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IRS is increasing its collection efforts

Like almost all government agencies, the IRS was badly impacted by the coronavirus
pandemic. It had to shut down various service centers and extend filing deadlines. Most
of the collection and enforcement efforts were suspended in late March 2020. For the
taxpayers, this gap from last year till now was a sigh of relief. As the country continues
to recover and with aggressive vaccination drives in place, IRS is resuming normal
collection operations on millions of accounts.

If you think debt collectors are maddening, the wrath of the IRS is far worse. The
government agency is equipped with powers to ensure that taxpayers pay what they
owe and if not they can take it by force. For every additional dollar the IRS spends on
the enforcement budget, it is expected that it could return about $5 to $7 of increased
tax collection. They have a 5-7 to 1 return on investment. If you ever wondered whether
the IRS has the authority to take money from your paycheck or get all your financial
information, the answer is yes. The IRS has the power to do these things legally but
nothing happens without issuing a warning. Continued non-payment of taxes by an
individual may lead to more aggressive tax collection measures.

The IRS has three actions that they can take to collect taxes: Filing a notice of Federal
Tax Lien, Serving a notice of Levy and Offsetting future tax refunds. The IRS might cut
you some slack if you prove to be in financial hardship by offering a monthly installment
agreement or settling the tax owed with a reduced payment amount. They may also
report that your account is not collectible currently and may delay collection until your
financial condition improves. Please note that being currently not collectibles does not
mean that the debt has been settled and gone, it means that the IRS has determined
that you cannot afford to pay the debt right now and is giving you some time.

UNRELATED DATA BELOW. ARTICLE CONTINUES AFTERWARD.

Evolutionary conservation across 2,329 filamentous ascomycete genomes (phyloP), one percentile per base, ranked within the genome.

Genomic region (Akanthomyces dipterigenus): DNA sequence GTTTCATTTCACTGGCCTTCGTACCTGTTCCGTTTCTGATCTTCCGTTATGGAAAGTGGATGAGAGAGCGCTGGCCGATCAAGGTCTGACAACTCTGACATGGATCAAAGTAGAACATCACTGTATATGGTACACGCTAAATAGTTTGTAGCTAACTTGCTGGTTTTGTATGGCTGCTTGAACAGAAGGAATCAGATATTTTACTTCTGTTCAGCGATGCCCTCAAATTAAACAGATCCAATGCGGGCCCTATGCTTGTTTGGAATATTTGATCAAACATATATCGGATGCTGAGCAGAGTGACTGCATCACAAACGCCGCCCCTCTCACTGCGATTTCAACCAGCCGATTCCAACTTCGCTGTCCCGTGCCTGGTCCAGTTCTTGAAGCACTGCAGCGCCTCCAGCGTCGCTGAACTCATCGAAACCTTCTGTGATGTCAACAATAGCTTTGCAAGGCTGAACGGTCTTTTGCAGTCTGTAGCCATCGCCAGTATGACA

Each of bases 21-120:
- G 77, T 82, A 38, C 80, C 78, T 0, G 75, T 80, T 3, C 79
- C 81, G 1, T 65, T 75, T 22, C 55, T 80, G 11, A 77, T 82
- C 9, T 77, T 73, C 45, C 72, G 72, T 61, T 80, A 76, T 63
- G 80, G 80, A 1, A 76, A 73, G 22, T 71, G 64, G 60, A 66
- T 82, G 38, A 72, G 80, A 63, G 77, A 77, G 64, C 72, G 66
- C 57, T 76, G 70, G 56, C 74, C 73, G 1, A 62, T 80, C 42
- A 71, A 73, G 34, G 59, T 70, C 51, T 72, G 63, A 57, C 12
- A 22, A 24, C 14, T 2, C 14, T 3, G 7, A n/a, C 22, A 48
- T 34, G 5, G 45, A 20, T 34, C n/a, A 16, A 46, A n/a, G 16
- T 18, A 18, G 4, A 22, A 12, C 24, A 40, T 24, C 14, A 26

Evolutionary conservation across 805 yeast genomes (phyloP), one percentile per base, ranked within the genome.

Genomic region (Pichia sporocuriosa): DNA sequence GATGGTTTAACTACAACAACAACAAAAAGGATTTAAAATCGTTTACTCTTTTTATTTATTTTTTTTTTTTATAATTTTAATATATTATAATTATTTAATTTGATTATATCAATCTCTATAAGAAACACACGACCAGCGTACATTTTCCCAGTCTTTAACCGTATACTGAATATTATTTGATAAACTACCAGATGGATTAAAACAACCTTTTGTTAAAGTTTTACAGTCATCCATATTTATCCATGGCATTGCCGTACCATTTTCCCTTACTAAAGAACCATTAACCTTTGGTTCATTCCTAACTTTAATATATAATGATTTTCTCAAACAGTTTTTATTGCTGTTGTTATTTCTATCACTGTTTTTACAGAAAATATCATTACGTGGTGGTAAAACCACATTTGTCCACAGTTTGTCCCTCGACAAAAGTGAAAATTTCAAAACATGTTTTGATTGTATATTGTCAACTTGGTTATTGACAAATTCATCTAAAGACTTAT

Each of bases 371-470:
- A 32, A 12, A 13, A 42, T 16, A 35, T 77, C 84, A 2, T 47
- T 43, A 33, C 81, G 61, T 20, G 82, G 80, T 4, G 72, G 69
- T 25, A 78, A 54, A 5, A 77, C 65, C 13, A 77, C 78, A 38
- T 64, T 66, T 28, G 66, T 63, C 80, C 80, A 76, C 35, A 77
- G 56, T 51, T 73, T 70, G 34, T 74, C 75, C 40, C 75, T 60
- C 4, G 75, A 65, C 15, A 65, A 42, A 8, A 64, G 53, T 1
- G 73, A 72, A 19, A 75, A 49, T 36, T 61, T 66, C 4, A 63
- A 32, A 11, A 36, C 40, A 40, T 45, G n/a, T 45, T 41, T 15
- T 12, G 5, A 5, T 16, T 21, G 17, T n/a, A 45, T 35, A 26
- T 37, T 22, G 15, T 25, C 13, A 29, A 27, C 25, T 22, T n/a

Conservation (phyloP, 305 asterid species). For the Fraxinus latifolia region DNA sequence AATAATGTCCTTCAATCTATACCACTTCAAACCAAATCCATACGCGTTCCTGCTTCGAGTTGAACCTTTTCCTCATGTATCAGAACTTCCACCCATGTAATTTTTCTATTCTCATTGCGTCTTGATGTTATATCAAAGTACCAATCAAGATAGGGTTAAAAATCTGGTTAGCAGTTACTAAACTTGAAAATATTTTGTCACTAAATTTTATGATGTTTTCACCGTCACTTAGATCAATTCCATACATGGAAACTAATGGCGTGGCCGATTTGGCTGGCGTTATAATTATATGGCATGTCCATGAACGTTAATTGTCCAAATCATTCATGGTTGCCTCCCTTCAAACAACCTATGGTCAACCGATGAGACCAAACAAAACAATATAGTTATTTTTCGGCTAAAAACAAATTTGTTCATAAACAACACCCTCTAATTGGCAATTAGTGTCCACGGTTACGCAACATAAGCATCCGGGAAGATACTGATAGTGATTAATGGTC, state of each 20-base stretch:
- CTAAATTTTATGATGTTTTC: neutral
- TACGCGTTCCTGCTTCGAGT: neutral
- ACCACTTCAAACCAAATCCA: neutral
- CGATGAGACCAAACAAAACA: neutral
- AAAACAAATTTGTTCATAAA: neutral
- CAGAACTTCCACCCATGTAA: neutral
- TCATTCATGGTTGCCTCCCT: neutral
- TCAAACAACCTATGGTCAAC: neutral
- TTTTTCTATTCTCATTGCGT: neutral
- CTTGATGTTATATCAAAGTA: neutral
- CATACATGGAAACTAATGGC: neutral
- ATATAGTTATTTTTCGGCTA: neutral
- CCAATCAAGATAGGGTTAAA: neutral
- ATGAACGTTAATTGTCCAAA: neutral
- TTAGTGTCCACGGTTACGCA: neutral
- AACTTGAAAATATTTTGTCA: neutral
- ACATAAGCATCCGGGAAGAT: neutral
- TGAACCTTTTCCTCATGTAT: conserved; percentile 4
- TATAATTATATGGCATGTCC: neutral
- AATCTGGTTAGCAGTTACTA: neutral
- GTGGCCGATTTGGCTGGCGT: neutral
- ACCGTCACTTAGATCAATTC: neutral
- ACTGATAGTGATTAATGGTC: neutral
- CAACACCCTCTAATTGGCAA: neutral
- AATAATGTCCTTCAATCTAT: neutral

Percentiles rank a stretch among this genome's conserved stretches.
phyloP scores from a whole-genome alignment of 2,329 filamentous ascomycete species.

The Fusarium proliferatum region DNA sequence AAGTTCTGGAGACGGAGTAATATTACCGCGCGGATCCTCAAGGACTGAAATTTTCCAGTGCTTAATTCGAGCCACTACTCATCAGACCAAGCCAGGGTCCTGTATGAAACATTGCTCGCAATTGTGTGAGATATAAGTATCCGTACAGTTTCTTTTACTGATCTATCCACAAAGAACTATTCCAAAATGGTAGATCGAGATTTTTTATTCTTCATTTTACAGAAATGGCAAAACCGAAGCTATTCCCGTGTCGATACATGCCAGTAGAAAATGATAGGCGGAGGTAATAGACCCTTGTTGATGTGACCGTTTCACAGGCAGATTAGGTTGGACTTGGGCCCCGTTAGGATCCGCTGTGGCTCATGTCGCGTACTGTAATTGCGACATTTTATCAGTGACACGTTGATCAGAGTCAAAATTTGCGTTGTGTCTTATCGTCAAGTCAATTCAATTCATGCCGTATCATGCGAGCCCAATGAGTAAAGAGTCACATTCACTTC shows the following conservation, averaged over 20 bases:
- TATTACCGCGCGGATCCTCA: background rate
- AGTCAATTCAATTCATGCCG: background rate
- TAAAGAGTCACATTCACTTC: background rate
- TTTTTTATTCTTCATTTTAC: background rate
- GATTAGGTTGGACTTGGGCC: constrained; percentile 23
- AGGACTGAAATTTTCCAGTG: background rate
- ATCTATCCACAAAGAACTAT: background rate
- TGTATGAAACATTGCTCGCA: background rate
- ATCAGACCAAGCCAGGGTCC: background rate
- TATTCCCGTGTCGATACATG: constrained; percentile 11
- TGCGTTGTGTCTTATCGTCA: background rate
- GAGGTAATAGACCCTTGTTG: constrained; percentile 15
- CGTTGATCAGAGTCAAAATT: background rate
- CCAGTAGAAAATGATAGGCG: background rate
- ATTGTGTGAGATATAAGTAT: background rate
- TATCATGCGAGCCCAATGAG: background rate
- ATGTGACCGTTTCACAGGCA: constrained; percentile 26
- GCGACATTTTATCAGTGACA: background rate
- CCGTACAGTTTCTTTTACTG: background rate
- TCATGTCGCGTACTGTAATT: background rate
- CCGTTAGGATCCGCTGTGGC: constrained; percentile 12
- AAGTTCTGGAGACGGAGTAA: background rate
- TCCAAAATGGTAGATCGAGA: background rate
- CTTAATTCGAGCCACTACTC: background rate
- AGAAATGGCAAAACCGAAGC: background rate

Along with normal collection efforts, IRS has also disclosed four major enforcement

● Operation HiDef/Surround Sound – For targeting taxpayers who have not filed
income tax returns but they have over $100,000 of income reported by third
● Operation Liquidation – For using data analytics to match foreign and domestic
bank records obtained through FATCA with bankruptcy filings.
● Ghost Employer Project – For targeting employers who issue W-2 forms to
employees but do not file copies with the Social Security Administration and do
not report payroll activity on Forms 940 and 941.
● Repatriation Project – For using data analytics and FATCA data to locate
taxpayer assets and pursue collections actions in foreign countries.

These new initiatives are aimed at nailing criminal matters and high-dollar tax evasion.
These are coupled with continued efforts to track income involved with cryptocurrency.
If you don’t pay what you owe in taxes to the government, you will receive a bill for an
outstanding amount. The collection process starts from this bill, which continues until
your account is satisfied or the IRS may no longer legally collect the tax. The first notice
from the IRS explains the balance due plus penalties along with interest and demands
payment in full. The outstanding balance is subjected to interest compounded daily and
a failure-to-pay penalty. There are other methods of financing full payment such as
taking cash advances on credit cards or getting a loan. If you can’t pay in full, you
should inform the department of the notice and explore other payment options.